After Bolton, What Next? Can the NEC Do What Is Required?
Why I am Qualified to Speak
The old professions, accountants, lawyers etc. all believe they are experts in pretty well everything. My profession, from which I am now retired, is a relatively new one. Its origins lie in what used to be known as “Organisation and Methods”, “Work Study” and of course the third and critical component: Systems Analysis whose emphasis is on the rigorous demands of “Data Processing” or “Information Systems”. The latter component instils a need for the rigorous application of logic. Machines only understand “Yes” or “no”. They cannot interpret “maybe” or “perhaps” or “should have”.
The skills for this profession are basically God given. You need an instinctive appreciation of “what if?” The tools used are learned and enable the Business Analyst to deliver solutions in a form that can be understood. The function is to make what the old professions wish to do actually happen. More than that. The Analyst ensures an organisation can deliver what is required and do so efficiently and in a manner that is fail-safe. The Analyst is a designer but 90% of the work involved in design is the analysis.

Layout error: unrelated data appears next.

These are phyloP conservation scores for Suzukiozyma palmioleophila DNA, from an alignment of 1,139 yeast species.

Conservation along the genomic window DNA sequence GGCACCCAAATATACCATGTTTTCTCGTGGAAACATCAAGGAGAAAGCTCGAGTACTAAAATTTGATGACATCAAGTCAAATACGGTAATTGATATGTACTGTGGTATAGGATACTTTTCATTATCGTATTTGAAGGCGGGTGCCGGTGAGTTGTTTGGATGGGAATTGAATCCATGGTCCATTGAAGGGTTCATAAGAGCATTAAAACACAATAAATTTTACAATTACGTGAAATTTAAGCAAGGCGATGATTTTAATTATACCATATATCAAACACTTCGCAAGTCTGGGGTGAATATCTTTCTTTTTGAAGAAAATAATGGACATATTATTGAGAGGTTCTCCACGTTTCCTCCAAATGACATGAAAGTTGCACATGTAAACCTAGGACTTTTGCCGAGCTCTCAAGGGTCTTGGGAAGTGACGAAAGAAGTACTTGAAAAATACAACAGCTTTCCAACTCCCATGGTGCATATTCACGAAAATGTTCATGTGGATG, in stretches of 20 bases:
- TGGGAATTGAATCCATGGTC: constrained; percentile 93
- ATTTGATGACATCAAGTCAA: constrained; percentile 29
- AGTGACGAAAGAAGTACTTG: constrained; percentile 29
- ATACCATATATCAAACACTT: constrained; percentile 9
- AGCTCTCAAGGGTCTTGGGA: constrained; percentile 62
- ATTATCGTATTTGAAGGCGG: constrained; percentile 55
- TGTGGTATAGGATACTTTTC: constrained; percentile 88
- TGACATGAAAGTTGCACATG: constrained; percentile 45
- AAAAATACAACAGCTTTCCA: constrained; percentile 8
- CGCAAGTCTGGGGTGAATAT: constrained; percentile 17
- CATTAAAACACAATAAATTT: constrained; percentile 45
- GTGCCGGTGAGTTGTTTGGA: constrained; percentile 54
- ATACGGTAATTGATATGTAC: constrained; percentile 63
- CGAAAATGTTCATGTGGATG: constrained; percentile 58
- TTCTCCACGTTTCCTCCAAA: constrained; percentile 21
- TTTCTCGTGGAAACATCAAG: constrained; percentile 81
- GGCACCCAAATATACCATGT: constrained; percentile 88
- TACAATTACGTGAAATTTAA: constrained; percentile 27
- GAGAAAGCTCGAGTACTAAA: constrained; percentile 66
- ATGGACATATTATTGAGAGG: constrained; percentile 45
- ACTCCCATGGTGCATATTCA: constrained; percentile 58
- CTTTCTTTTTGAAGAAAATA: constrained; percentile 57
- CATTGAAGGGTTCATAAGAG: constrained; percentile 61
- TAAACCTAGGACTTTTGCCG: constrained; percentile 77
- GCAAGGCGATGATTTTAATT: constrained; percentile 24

I have lost count of the number of times the old professions have failed miserably and I have been called in to clear up the mess. Despite, often, being the last resort I have never had a failed project or system. I spotted a potential for fraud within a major Local Authority. The accountants bitterly opposed my proposals for dealing with it but I won the day and within 48 hours of introducing my solution a fraudulent transaction of a quarter of a million pounds was identified. I had lots of such satisfying moments. I have designed major financial systems, payroll systems and more.
What the NEC Lacks!